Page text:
Google Buzz affiche sur votre profil Google public la liste des personnes que vous suivez. Par défaut, cette liste est composée des personnes avec qui vous chattez régulièrement et que vous e-mailez le plus. Est-ce que vous désirez vraiment que ce type d'information soit visible à tous?
Je parie que non. Heureusement, en éditant votre profil Google (voyez la saisie d'écran dans cet article) vous pouvez cacher ces listes aux yeux du public.
Yesterday, I got a call from a journalist about Google Buzz. I didn’t have much to say as I hadn’t read up on it and my account was not active yet. A few hours later I got a chance to play with it a few minutes before going out, quite liked it, left it at that.
Why is this an issue? After all, Twitter as been displaying followers/followees forever.
This is an issue because the default people Google Buzz makes me follow when I activate the service are the people I chat with and e-mail the most.
Chatting and e-mail happen in the private space. It’s nobody’s business who I chat with most, and who I e-mail regularly. I do not want that data exposed.
Buzz, on the other hand, is “public”. It’s Twitter-like. Come to think of it, I’m not sure it belongs anywhere near my inbox. (Wave might, though, but that’s another story.)
This is a nasty messy ugly mixture of public and private, where private information is suddenly made public without us being really aware of it.
Thankfully, there is a way to hide those lists from your Google Profile. Edit your profile and uncheck the “Display the list of people I’m following and people following me” checkbox on the right, as in this screenshot.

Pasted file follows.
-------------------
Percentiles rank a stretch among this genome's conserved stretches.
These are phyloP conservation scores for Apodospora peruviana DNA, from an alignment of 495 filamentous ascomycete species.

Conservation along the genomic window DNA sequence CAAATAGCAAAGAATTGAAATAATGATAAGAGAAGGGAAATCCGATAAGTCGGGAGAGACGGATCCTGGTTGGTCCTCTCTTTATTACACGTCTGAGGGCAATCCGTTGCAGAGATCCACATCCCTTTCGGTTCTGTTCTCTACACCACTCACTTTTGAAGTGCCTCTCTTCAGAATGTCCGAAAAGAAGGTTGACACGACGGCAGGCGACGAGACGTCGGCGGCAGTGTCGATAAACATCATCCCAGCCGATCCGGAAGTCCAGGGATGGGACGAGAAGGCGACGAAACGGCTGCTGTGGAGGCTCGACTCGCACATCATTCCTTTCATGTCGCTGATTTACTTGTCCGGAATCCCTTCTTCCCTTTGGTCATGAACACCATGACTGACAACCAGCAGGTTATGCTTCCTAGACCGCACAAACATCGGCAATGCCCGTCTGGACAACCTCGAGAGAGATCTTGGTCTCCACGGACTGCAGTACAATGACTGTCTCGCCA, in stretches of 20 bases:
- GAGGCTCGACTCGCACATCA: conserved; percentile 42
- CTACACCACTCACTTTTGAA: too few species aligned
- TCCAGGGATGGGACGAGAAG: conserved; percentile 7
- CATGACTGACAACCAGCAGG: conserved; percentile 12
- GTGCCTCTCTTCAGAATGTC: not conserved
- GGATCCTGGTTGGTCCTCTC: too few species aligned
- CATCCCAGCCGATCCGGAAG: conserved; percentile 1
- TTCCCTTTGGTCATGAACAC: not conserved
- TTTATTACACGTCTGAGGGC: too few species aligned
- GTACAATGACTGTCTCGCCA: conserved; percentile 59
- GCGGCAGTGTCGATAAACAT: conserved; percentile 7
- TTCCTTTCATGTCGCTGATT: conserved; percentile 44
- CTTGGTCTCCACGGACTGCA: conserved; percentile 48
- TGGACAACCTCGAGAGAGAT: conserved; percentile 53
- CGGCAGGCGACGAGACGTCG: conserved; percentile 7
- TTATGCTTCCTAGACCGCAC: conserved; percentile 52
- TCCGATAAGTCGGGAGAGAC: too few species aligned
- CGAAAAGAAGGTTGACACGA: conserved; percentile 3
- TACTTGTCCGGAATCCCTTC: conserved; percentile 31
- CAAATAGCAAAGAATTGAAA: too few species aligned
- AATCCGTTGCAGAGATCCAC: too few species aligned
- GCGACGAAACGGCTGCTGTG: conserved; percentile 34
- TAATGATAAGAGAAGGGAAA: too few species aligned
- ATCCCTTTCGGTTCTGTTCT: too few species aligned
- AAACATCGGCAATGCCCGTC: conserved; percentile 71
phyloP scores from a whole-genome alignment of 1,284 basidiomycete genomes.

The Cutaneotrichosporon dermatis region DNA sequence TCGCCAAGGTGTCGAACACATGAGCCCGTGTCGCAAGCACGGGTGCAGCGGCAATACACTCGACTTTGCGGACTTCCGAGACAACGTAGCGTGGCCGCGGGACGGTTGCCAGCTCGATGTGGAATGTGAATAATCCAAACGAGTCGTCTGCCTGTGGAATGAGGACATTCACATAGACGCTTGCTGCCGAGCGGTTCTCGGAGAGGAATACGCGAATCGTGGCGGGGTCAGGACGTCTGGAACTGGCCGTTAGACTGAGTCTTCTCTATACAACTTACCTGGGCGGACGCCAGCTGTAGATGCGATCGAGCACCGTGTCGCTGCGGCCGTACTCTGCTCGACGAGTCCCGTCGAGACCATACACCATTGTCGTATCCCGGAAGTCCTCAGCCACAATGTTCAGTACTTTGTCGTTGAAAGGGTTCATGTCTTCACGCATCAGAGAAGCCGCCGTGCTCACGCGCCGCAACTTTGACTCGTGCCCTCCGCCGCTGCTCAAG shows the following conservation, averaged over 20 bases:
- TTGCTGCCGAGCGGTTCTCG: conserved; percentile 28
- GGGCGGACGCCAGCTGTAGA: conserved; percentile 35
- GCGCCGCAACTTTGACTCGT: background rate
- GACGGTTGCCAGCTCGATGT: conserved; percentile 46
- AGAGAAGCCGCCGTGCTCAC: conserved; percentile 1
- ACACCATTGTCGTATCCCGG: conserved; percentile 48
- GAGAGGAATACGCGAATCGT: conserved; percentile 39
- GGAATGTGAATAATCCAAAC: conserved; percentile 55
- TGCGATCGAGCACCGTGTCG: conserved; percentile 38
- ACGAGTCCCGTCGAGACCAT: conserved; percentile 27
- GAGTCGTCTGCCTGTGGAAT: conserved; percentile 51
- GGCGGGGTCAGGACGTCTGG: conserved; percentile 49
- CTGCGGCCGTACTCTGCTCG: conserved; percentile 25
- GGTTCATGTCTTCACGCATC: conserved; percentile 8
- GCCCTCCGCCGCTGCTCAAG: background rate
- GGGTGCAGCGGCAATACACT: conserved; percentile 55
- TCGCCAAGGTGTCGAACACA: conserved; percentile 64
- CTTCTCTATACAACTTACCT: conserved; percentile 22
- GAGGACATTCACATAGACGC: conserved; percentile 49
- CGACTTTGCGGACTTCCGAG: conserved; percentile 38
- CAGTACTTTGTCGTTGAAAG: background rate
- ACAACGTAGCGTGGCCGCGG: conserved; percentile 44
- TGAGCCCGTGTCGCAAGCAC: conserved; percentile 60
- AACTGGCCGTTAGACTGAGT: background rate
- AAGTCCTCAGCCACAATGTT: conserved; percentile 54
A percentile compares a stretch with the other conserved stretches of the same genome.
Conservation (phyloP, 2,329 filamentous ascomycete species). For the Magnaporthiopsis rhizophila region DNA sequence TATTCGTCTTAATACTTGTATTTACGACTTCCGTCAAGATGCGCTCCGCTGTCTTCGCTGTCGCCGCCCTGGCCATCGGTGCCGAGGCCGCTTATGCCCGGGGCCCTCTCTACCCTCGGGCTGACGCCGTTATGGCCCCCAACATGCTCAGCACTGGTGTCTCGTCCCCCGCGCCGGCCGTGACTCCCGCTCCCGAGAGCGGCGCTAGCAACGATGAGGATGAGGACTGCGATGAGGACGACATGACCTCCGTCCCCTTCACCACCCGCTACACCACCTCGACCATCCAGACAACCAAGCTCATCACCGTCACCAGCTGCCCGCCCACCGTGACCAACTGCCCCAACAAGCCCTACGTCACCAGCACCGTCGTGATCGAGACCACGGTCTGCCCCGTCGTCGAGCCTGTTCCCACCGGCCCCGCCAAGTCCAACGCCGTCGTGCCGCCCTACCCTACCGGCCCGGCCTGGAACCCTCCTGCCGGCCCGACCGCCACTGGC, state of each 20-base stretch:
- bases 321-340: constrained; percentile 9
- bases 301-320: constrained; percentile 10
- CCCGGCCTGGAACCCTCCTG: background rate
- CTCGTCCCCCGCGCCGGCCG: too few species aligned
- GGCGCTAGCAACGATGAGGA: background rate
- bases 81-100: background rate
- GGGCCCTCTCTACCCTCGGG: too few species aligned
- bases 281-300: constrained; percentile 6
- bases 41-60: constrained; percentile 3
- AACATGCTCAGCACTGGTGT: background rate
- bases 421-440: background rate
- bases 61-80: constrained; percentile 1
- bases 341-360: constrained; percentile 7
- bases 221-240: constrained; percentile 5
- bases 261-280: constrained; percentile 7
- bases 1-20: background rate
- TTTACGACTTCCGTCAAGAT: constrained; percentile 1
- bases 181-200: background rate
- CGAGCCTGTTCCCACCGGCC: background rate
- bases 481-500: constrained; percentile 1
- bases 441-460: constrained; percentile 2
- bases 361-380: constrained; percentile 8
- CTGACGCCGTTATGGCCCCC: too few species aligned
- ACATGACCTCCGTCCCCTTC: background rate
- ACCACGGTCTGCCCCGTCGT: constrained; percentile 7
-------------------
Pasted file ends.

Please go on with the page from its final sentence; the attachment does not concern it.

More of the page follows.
I’ll quote from the article I mentioned above, for what Google should have done here:
The whole point is: Google should just ask users: “Do you want to follow these people we’ve suggested you follow based on the fact that you email and chat with them? Warning: This will expose to the public who you email and chat with most.” Google should not let users proceed to using Buzz until they click, “Yes, publish these lists.”
Or simply, make these lists private by default.
Update 14:35: Suw Charman-Anderson has some thoughts on Google Buzz: Not fit for purpose that you also might want to read.
Update 12.02.2010: Google have reacted to the concerns about “following list” privacy and have planned some changes. Suw comments upon them at the bottom of her updated post.
- Facebook Privacy Settings: First Results (2010)
- Twitter @Replies Kerfuffle: Not Just About Discovery (2009)
- Google Shared Stuff: First Impressions (2007)
- Another Small Step With Google Buzz (2010)
- Ethics and Privacy in the Digital Age (2007)
- Playing with Google Wave (2009)
- A Few Words About Google Wave (2009)
- Granular Privacy Control (GPC) (2007)
- LIFT08: Kevin Marks (Google Open Social: The Social Cloud) (2008)
- Netvibes Widget of my Shared Items (2007)